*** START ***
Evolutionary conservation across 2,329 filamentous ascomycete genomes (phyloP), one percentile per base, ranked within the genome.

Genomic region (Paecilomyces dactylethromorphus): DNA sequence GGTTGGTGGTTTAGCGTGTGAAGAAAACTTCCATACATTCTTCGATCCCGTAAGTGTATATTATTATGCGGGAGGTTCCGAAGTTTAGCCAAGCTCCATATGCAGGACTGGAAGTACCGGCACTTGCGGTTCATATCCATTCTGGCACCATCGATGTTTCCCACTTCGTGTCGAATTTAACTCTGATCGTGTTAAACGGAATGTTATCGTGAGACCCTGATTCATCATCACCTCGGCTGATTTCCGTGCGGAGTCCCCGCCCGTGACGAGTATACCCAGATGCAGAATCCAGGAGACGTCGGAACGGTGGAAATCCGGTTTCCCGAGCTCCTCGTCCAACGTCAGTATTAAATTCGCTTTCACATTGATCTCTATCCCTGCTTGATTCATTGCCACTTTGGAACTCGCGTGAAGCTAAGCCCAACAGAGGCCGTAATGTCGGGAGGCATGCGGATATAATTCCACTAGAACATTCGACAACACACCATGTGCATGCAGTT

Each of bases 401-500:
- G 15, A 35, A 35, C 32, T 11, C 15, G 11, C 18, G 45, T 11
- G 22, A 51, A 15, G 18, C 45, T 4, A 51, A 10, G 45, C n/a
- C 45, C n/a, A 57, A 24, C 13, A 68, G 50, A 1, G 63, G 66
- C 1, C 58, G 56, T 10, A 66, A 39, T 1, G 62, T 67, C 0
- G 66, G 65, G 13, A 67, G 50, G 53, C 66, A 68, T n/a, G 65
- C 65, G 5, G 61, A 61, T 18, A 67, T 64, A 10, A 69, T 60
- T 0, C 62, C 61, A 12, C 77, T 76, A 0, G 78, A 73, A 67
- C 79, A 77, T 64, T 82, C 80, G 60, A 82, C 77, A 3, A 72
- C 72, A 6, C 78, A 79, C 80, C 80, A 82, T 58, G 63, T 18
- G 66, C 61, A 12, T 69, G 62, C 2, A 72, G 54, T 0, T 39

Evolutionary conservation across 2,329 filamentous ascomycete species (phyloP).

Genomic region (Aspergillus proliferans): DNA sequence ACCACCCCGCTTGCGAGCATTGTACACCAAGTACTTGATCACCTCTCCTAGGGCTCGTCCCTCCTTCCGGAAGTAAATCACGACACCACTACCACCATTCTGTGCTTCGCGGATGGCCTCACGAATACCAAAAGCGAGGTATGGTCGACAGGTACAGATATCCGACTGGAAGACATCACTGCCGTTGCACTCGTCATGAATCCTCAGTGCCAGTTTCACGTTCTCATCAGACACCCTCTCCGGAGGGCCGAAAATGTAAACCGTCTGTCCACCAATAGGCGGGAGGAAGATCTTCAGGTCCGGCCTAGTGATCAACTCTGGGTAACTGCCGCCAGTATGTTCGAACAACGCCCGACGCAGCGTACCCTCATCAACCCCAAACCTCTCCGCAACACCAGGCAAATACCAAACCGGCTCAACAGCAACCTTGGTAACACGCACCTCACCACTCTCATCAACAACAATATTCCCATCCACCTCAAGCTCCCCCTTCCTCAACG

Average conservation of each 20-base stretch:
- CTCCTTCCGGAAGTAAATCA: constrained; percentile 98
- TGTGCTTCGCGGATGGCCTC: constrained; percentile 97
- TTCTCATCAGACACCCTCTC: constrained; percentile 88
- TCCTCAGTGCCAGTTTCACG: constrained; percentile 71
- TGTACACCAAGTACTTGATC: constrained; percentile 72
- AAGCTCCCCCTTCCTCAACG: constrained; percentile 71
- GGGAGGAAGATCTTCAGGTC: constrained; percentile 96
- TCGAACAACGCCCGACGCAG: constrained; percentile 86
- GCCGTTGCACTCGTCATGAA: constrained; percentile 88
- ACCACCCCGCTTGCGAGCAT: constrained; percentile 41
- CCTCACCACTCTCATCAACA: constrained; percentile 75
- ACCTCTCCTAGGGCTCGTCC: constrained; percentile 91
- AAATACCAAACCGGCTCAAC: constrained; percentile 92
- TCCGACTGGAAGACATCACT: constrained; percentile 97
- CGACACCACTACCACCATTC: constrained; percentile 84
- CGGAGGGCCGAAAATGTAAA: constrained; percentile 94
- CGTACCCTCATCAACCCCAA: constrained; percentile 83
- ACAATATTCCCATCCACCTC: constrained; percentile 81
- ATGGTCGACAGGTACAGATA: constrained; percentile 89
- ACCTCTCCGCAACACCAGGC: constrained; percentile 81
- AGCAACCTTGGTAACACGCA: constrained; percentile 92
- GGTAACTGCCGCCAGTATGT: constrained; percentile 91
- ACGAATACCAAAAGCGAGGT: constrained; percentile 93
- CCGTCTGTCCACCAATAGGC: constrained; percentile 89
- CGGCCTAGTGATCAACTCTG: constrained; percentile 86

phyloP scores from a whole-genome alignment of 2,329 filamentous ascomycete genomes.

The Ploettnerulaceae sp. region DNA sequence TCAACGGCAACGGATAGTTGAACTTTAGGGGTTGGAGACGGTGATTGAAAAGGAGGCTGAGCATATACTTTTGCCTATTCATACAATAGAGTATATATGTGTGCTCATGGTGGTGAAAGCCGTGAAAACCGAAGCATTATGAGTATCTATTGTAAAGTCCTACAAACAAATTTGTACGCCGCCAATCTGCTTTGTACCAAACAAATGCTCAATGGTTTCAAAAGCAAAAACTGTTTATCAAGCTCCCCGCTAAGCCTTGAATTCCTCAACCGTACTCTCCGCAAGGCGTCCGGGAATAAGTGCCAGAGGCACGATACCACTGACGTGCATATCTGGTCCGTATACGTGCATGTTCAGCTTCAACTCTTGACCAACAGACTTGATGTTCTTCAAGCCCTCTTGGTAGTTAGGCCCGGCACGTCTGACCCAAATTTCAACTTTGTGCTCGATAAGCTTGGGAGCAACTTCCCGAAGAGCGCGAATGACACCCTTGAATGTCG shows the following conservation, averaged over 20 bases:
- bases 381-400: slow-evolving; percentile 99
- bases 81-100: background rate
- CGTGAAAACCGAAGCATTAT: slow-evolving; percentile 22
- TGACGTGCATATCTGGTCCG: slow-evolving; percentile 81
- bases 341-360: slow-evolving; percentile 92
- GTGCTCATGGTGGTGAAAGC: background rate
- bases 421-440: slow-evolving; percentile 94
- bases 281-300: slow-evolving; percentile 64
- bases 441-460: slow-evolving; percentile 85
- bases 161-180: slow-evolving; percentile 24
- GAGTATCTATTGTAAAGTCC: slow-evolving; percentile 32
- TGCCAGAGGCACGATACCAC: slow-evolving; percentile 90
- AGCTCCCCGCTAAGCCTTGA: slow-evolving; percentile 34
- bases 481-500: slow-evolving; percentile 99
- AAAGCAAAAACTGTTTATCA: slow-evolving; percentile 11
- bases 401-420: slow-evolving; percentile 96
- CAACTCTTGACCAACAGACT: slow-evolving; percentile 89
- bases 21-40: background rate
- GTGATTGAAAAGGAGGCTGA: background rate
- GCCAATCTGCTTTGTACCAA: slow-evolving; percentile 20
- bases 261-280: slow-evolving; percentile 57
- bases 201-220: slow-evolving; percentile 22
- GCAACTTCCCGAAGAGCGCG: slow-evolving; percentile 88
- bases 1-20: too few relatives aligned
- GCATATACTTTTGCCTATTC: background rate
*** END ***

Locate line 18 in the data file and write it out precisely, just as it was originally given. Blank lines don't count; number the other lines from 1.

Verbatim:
- TGTGCTTCGCGGATGGCCTC: constrained; percentile 97